Jury: Life, not death, for Hillsborough double murderer

A jury rejected a new death sentence for William Deparvine, who was convicted in 2005 or the murder of Richard and Karla Van Dusen.
William Deparvine listens to his death penalty resentencing trial at the George Edgecomb Courthouse in Tampa. Deparvine was sentenced to death years ago by a non-unanimous jury. Florida law has since changed to require that a jury be unanimous if they are to recommend the death penalty.
William Deparvine listens to his death penalty resentencing trial at the George Edgecomb Courthouse in Tampa. Deparvine was sentenced to death years ago by a non-unanimous jury. Florida law has since changed to require that a jury be unanimous if they are to recommend the death penalty. [ ARIELLE BADER | Special to the Times ]
Published Apr. 4, 2022|Updated Apr. 4, 2022

TAMPA — William Deparvine, who 18 years ago killed two people for their pickup truck, should spend the rest of his life in prison, a jury decided Monday, reversing an earlier decision to send him to death row.

After an unusual re-sentencing trial that played out over portions of three weeks, the panel of five men and seven women deliberated a little over three hours before rejecting a new death sentence for the convicted double murderer.

While the jury found that Deparvine’s crimes were aggravating enough to merit capital punishment, they fell short of the required unanimity to recommend the death penalty.

Hillsborough Circuit Judge Michelle Sisco immediately imposed two new sentences of life in prison without the possibility of parole.

Deparvine, who turns 70 this month, will not return to death row, where he has spent the last 16 years, but will instead join Florida’s general prison population.

He showed no reaction as the jury’s decision was read. In the courtroom gallery, his two adult daughters wept.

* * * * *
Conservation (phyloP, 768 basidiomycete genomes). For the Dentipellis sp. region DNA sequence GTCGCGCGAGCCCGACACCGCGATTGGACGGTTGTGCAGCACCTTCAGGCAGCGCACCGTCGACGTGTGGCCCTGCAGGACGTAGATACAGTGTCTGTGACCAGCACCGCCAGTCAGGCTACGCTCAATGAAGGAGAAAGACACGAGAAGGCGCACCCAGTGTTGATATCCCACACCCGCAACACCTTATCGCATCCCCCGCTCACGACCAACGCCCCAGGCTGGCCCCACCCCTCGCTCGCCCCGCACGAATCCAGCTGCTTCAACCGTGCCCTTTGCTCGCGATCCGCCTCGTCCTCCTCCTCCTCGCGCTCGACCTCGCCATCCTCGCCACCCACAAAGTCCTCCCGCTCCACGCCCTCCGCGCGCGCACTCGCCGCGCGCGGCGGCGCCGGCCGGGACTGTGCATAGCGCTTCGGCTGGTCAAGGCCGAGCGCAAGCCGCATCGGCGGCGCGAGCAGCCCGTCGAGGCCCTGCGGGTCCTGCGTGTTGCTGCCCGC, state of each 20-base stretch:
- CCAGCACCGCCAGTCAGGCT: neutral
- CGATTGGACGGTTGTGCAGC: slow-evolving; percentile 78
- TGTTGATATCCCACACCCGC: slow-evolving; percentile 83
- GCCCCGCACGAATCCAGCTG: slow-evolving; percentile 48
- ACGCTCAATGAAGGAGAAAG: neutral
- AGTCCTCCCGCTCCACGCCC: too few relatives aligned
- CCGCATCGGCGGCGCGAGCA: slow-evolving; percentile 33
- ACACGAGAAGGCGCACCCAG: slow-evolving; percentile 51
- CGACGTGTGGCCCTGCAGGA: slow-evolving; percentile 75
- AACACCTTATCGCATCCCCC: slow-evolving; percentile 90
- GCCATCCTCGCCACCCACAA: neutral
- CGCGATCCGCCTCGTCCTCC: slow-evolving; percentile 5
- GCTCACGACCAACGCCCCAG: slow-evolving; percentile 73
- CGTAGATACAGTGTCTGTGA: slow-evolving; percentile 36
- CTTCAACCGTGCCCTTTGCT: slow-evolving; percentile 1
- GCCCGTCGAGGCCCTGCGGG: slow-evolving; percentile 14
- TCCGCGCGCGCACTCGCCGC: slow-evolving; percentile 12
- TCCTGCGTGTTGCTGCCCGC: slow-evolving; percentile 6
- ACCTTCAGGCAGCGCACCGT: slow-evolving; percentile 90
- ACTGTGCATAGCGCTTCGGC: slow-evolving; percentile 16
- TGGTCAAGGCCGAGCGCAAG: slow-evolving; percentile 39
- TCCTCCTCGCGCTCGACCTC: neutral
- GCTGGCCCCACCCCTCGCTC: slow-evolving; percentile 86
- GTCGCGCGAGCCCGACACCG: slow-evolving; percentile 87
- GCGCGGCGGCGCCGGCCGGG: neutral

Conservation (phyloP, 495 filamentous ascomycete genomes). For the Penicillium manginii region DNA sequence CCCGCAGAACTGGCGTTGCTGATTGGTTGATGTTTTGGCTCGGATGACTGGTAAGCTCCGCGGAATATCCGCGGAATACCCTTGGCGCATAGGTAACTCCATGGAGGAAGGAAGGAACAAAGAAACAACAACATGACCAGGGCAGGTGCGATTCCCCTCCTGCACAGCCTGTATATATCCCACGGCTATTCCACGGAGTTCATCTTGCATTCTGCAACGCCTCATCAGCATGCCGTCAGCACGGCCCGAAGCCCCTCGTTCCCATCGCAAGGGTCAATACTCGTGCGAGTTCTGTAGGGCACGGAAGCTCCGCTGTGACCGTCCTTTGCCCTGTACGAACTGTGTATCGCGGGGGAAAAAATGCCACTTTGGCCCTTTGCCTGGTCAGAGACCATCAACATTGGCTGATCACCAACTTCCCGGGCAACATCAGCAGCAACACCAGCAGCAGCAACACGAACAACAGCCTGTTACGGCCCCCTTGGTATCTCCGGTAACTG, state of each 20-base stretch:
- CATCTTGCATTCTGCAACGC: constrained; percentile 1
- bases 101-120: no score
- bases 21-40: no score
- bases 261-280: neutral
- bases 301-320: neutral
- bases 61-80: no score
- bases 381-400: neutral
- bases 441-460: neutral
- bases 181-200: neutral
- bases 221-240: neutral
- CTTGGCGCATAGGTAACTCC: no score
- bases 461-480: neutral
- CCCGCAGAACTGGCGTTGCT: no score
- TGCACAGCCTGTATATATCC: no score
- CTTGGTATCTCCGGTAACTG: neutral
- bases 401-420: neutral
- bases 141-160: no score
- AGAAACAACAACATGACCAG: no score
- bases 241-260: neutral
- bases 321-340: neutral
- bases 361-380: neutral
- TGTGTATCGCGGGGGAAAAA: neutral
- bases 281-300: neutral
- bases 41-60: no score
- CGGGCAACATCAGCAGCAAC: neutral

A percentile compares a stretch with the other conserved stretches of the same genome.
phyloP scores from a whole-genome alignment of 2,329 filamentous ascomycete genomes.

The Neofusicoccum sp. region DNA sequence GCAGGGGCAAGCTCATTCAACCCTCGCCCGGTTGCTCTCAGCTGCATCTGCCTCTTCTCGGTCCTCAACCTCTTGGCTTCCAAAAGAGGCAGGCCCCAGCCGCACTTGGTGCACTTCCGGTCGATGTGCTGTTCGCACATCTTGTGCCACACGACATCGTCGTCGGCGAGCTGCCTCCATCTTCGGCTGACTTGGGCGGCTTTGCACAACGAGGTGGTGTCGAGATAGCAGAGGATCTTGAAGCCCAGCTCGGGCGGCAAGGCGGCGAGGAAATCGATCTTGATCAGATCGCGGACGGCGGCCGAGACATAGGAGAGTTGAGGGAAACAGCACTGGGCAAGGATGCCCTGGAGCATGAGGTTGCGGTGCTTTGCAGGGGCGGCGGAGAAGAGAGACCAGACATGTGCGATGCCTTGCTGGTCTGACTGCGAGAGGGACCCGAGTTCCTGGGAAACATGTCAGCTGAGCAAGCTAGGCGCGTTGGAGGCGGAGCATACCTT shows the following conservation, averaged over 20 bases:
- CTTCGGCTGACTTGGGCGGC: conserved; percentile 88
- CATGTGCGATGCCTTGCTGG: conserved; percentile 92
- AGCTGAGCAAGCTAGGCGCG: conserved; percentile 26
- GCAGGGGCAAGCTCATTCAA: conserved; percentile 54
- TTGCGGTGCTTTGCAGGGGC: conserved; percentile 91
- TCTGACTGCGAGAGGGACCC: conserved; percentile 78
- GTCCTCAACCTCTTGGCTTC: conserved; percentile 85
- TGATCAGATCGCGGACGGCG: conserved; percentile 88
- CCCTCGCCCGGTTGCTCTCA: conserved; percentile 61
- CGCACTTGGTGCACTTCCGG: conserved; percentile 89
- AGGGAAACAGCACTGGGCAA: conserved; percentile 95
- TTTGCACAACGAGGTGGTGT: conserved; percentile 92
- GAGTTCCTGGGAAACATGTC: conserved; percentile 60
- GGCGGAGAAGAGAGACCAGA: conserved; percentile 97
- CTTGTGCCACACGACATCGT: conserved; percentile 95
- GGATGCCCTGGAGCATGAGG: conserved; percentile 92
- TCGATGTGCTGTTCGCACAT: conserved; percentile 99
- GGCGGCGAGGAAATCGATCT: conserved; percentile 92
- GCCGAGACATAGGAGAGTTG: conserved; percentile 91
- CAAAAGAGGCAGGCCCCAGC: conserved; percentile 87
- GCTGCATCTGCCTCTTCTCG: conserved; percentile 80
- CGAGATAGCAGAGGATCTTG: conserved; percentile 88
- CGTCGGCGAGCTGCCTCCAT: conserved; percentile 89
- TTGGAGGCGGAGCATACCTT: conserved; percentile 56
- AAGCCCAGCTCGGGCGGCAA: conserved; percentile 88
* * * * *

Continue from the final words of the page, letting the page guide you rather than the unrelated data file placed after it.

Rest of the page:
A different jury found him guilty in 2005 for the murders of Richard and Karla Van Dusen. They voted 8-to-4 in favor of the death penalty. At the time, Florida law allowed a death sentence based on a recommendation of a bare majority of a 12-person panel. That changed in 2016, when the U.S. Supreme Court struck down Florida’s death penalty law, which was subsequently rewritten to require unanimity.

Six years later, Deparvine returned to a Tampa courtroom to face a new jury. Their only job was to decide if he should be executed.

“I know what I’m asking you to do,” Assistant State Attorney Michelle Doherty said in closing arguments. “It’s going to be hard. It’s a difficult decision and it’s meant to be. We are asking you to impose the severest penalty allowed by law.”

The state said he murdered the Tierra Verde couple so that he could steal the vintage pickup truck they were trying to sell. They argued that the case included several aggravating circumstances that qualified death as an appropriate punishment. They included that the crime was committed for financial gain and that the murders were cold, calculated and premeditated.

“Mr. Deparvine is going to die in prison,” Assistant Public Defender Jamie Kane told the jury. “He is never going to get out, except in a pine box. That is a guarantee. The state wants to decide what day that happens. That’s it. They’re asking you to bless their request to put Mr. Deparvine to death when they want.”

Related: Life or death? 18 years later, a new jury reconsiders Hillsborough murder sentence